As with the A305, however, while horizontal viewing angles are nice and wide before color begins to invert, there's a decided "sweet spot" on the vertical axis: swallow out your vertical angle too much and the screen quickly begins to lose all semblance of contrast. Moving in the other direction, color invert relatively quickly. This combined with the fact that the M305's display doesn't tilt as far back as those on some competitive models means that if you often work with your notebook on your lap at odd screen-to-keyboard ratios, you may have trouble finding a position that provides the best possible viewing experience.
Brightness is adjustable in eight steps, with the moderate power settings working fine for indoor use under normal conditions. Overall, while the M305's glossy display isn't perfect, its vibrant colors, good brightness, and minimal reflectivity all add up to a pretty impressive performance for the Satellite in this regard.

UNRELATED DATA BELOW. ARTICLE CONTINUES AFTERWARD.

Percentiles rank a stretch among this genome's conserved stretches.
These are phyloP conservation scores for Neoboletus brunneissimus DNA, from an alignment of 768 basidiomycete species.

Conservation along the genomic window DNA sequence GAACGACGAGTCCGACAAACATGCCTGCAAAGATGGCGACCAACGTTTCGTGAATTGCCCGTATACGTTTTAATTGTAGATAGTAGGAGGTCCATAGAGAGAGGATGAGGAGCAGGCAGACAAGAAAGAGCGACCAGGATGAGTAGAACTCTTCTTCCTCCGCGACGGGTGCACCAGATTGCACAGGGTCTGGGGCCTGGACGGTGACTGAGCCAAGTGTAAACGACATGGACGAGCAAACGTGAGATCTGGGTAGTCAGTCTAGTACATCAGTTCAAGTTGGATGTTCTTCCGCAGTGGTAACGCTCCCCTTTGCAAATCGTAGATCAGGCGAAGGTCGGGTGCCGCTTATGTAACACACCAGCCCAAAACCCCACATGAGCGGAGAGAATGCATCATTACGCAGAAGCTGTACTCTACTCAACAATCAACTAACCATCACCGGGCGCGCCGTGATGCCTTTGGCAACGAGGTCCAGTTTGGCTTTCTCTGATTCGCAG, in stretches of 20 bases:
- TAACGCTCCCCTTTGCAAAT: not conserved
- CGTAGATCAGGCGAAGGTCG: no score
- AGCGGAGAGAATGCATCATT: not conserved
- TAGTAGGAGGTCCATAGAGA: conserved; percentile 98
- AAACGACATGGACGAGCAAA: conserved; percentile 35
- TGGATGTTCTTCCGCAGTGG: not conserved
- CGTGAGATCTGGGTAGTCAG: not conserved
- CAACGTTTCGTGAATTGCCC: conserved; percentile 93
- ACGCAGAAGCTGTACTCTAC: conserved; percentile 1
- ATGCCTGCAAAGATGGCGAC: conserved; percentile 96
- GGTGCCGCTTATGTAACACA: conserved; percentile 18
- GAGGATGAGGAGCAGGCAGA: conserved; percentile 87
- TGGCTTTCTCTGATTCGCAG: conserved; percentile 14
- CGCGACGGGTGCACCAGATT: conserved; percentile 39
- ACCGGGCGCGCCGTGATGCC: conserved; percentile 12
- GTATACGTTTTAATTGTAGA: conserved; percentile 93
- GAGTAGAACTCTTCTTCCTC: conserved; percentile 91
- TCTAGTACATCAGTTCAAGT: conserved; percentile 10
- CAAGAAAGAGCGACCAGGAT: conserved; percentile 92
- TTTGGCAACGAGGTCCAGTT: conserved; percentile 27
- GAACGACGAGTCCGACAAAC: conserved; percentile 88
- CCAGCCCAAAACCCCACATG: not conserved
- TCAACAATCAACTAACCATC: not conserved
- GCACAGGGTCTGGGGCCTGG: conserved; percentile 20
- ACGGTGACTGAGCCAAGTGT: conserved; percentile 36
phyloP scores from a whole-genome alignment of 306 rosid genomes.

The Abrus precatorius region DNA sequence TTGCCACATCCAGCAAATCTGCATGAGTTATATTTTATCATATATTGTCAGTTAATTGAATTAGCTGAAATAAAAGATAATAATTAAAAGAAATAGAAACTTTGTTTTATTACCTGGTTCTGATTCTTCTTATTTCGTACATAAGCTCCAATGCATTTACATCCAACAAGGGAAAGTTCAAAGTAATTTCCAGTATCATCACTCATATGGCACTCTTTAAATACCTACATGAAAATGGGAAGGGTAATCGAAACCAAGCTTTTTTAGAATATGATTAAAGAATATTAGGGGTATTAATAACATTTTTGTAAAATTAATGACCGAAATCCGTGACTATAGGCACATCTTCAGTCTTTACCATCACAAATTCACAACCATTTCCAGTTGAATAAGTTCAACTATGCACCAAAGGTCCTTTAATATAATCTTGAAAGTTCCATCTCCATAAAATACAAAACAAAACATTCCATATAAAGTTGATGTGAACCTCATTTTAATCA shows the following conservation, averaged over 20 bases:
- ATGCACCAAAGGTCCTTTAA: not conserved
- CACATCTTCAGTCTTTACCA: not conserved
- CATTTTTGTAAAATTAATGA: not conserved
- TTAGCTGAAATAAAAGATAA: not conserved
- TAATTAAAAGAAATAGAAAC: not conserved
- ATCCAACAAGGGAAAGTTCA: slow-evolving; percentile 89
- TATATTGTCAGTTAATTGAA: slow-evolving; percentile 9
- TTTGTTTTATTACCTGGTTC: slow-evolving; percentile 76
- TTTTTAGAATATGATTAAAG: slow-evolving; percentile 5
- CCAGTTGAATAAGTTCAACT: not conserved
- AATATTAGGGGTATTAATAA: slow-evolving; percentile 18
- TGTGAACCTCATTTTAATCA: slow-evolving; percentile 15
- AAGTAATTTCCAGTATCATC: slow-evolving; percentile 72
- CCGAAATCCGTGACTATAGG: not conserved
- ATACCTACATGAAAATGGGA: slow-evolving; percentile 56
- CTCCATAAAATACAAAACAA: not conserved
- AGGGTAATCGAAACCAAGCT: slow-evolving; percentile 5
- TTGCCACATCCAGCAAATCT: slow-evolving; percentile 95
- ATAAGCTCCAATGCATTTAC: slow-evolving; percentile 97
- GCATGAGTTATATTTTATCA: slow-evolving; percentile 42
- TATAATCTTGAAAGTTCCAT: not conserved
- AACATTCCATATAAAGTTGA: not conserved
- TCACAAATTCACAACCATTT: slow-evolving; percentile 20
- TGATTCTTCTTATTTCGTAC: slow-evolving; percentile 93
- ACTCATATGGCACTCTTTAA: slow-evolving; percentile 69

Keyboard and Touchpad
I'll say up front what may be on the minds of many: the M305's glossy keys look weird, and seem like they wouldn't be pleasant to type on.
As with the finish in general, and as we've discovered before in testing other similarly speced laptops, however, Toshiba's high-gloss keyboard proves again to be much better than expected. Key action is fairly short - a fact which some typists will undoubtedly dislike - but the keys have a quick, positive feeling when pressed. Once you adapt to the slightly slippery feel of glossy keys, the finish has a nice tactile feeling that actually works surprisingly well for rapid typing.